Thursday, April 10, 2014

Inspired Writing

Today we had one of those class moments that I just have to share with you.  It was a moment in which I saw clearly for the first time how strong our classroom community is and my role in it.  It was a moment in which the whole room buzzed deep in their writing work and everyone felt inspired to achieve.

Truthfully, my class and I have had a very rough year.  We've battled behaviors and constant change.  The year for the most part has been overwhelming.  It's been impossible to keep a routine with the constant assessments, changes, and days off.  Here we are with less than 2 months left in school and I am still struggling to set my students in a routine for writers' workshop.  I am seeking a balance of small group instruction and one-on-one conferences.

Today however, we had only ten minutes before the bell was going to ring for the end of the day.  We were fifteen minutes behind our schedule.  I decided not to do any group work or conferencing.  I stepped back and watched as each student busily tried to get their ideas down.  It's as if their pencils were an orchestra.  The work was smooth and uninterrupted.  As I passed by one student, he commented, "why don't you write anymore?"  It's true, we have become so pressured and rushed that I rarely sit to model writing on paper.  I always do a quick model on the whiteboard, but it clearly was not making the same connections as actually watching me write with pen and paper.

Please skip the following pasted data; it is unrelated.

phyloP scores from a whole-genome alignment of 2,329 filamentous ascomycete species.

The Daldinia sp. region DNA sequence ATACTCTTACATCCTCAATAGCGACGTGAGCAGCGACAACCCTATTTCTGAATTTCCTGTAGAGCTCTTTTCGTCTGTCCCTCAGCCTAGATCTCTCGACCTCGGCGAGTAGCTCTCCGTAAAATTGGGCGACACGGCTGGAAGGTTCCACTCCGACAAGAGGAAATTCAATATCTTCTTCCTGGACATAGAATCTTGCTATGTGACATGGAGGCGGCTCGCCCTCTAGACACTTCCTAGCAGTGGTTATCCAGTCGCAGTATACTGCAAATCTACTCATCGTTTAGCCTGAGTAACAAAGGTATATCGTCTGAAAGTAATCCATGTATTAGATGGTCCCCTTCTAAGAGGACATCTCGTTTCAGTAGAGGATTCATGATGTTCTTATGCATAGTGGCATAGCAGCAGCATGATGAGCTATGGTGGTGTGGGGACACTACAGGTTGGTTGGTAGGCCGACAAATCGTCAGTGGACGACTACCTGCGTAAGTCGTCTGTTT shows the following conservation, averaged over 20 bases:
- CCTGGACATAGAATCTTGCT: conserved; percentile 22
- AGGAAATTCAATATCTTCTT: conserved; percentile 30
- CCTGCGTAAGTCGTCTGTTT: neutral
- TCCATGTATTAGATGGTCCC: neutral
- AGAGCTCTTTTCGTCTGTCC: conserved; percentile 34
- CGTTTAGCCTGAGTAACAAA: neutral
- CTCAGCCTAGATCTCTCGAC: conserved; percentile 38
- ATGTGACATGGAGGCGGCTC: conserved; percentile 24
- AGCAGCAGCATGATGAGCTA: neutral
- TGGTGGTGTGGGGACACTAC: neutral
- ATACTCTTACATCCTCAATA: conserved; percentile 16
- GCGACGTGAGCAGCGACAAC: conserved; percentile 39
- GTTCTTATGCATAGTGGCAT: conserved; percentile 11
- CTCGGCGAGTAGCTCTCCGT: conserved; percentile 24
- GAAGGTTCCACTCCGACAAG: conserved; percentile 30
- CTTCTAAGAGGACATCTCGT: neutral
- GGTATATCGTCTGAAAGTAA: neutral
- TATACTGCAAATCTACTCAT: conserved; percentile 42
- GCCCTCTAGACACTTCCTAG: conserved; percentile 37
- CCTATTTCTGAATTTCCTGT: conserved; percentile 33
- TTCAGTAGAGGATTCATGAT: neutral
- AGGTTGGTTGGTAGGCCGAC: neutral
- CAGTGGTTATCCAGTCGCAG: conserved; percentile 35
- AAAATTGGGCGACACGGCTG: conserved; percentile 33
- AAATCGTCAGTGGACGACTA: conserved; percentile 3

With great enthusiasm and energy, I made an expression like I had just had a great idea for a new piece of writing.  I quickly went to the writing center to get paper and pencil and sat in an empty seat.  Without much delay, I began writing as fast as I could.  One student called out, "Are you ok?"  I must have looked crazy, so intent on my writing.  In seconds, the entire class was circled around me.  They watched with expressions of awe as I wrote and sketched my piece.  One Kindergartener said, "I've never seen a real lady do that!"  Watching me write seemed like such a novel thing to them.  Another student said, "Look!  She's sketching words and pictures."  And yet another, "She's doing the dots" (periods).  I smiled proudly and kept at my work.  Before too much longer, another student said, "Let's go write!"  And another confirmed, "She needs space to write."  Their tone communicated that they had been inspired and after just a minute or two since the moment began, they were all back in their seats scratching away on their own papers their own stories.  It was amazing to see and hear them be inspired and work so diligently without teacher intervention.

For all the struggles, its the moments like these that make me so proud of my class.  They truly love learning and being together.